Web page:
Optimize loading time of Nextcloud Office

I use the built in Nextcloud Office sometimes to edit calc files in the browser. The server load is very low (1-2 concurrent users…).

Unfortunately it takes quite long to open documents in the browser in Nextcloud Office, min. 2-3 seconds for an almost empty file, in the local network, no load on the server.

Is there a way to optimize that by tweaking the build in Nextcloud office? E.g. by having Nextcloud office always running in the background, so that it loads immediately if a file is opened?

I found that collabora could be configured by some coolwsd.xml file - but it seems that this configuration file is not present when the built in Nextcloud Office is used. Is there a different configuration file, or another workaround?

I really like how Nextcloud Office is integrated and updated with Nextcloud, just the startup performance is not ideal.

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Maybe it is a loading and caching problem of clientside JavaScript. Can you use your browser dev tools (F12) and post some details e.g. network analysis?

I assume there is no big difference if the file is almost empty or quite big… I’m not sure there is much to optimize. Depending on your system placing both Nextcloud and Collabora binaries on an SSD might help a little… Collabora is quite huge application integrated with pretty complex protocol (see Collabora integration guide for details). I think 2-3 seconds are good already for the first document. If you open multiple docs in fast sequence latter will open faster due to OS caching I bet.

The 2-3 sec were on almost empty files, in the local LAN (PC at the same Network switch as the server).
I just tried with regular files, via the internet, there I have about 7-8 sec per file. It did not improve for following files (so I open one file, close it, open the next one - all in the same browser tab).
My Ubuntu 22.04 system and the www root are on a SSD, the Nextcloud data files are on a HDD (but that shouldn’t be the issue, opening a pdf for example is much faster).

My technical understanding of how Collabora is integrated with Nextcloud is quite basic. But my idea was that opening documents should be much faster if Collabora just runs in the background, and doesn’t not have to start from scratch with every document I want to load.

For me Nextcloud Office is still an experimental thing, unfortunately it is (in my setup) not useable as well as e.g. Google Docs was usable 5+ years ago. So for work me and my employee mostly use Libreoffice locally, and we communicate via chat who uses a shared file at the moment so that the other one closes it.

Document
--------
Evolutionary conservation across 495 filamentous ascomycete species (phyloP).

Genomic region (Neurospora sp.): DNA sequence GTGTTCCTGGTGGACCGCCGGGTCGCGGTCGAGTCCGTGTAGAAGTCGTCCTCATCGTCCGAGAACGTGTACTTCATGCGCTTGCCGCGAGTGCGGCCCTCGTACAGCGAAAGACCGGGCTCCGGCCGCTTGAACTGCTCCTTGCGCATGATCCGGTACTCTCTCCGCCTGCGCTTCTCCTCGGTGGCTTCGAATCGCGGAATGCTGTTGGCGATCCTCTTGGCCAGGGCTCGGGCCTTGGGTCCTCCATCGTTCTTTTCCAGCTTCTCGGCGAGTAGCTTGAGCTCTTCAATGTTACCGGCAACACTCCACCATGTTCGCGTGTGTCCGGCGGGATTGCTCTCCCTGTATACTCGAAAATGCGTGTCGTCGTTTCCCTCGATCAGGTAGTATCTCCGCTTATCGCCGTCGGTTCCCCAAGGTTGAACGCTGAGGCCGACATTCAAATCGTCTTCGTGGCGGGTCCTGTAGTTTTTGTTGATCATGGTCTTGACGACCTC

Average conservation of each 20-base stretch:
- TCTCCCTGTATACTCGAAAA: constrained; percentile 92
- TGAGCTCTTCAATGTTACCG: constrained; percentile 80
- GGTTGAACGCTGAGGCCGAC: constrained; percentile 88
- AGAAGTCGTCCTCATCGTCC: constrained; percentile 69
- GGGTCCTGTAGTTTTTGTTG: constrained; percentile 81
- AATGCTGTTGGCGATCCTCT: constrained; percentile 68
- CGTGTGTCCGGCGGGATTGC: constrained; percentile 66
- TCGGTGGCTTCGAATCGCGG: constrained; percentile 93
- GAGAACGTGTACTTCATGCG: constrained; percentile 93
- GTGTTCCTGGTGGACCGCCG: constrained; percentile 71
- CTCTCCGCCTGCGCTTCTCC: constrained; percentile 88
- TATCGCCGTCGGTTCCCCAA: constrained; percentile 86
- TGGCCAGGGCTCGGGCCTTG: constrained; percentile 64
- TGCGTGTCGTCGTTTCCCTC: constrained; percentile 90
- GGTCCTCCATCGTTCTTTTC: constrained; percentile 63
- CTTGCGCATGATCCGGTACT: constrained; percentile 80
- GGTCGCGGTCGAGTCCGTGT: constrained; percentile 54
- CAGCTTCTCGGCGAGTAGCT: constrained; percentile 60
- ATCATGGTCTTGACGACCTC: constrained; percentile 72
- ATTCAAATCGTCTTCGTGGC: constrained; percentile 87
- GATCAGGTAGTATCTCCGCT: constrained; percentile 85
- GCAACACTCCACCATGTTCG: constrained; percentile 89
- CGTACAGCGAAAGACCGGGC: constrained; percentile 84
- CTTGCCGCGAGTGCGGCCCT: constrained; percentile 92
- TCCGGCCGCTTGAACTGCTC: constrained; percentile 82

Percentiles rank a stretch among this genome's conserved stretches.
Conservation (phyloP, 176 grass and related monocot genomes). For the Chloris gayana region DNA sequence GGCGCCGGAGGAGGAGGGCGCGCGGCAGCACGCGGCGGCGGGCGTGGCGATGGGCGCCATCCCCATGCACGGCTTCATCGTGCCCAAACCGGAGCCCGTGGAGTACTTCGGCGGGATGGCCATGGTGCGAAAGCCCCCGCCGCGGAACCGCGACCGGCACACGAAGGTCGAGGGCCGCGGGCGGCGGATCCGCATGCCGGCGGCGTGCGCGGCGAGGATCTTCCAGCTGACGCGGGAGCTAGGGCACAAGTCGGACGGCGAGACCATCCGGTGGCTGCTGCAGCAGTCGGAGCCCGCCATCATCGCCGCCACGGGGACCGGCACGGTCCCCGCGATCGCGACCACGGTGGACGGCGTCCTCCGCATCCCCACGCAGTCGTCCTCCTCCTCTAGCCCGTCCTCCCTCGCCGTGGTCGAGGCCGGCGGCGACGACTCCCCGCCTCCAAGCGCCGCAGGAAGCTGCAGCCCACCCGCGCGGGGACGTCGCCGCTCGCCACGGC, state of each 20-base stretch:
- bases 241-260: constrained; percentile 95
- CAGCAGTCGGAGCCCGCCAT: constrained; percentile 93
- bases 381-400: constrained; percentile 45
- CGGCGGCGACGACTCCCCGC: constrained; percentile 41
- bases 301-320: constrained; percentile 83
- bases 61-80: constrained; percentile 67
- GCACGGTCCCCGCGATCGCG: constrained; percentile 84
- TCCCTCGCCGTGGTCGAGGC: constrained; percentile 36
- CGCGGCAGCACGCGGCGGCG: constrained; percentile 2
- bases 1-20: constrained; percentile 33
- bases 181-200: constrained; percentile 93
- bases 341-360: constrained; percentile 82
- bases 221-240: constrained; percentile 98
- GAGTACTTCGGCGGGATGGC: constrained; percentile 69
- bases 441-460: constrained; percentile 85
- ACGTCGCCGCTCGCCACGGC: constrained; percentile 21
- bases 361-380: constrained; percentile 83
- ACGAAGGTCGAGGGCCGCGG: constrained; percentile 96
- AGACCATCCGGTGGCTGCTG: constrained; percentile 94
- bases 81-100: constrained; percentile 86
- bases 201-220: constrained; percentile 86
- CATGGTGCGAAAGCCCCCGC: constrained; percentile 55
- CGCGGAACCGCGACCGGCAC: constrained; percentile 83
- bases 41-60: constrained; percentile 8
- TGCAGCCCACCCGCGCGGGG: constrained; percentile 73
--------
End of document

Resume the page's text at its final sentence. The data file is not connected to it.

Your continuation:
It would be “nice to have” to just open the shared file in Nextcloud office and, well, collaborate. But unfortunately Nextcloud office is still far from production use (compared to local Libreoffice or Google Docs in a browser).

I tested my installation. It runs both NC and separate CODE server as own Docker containers on old Core i7-6700 desktop PC, application and data on magnetic disk. Opening first odt file over internet took ~5 sec… next ods file was 2-3 sec. following less than 2 sec. all files are quite small so might be not the best measure.

Our .odt loading time over mobile internet within the same city:

first time: 2-3 s
second time: 1.5 s
consecutive: 1 s

Cheap Gen9 Server for 1 k€ with 100Mbit Upload.
Network through Wireguard.
Debian 12 and some custom made router/switches.
Rest installed like that: https://www.youtube.com/watch?v=r--pQtwQMv0 with a few .php changes that I deem irrelevant and a ton of RAM (8GB per user) which really does not get used as well as I would like.

I thought we were slow. I mean… less than 1s is what we always had as a deadline for customer websites. I really hope it will get faster. 1s is a lot of time, at least 60 frames of delay.

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Slowness outside the internet can come through a lot of things on the hardware too. Faulty C-States, unnecessary loops running in the background (only install the bare necessities on the OS), motherboard issues, network card or cables, slow router/switch. I prefer CPUs with a high turbo rate and lower core count so that those lightweight single requests are put through faster. Always prefer newer generations of CPUs, GHz count does not really matter. Parallel SAS SSDs for {OS; System; Data} are useful to gain milliseconds.

I had it similar before “Nextcloud Office” got integrated.
But I find it now MUCH easier to maintain, when it is integrated with Nextcloud.

The only pity is that there seems to be no way to configure /finetune Collabora, you can just take it as it is.
I expected some possibility to set a “always run 2 instances in the background” in a config file, to use the installed RAM and start faster.

Well, your setup is much faster :wink: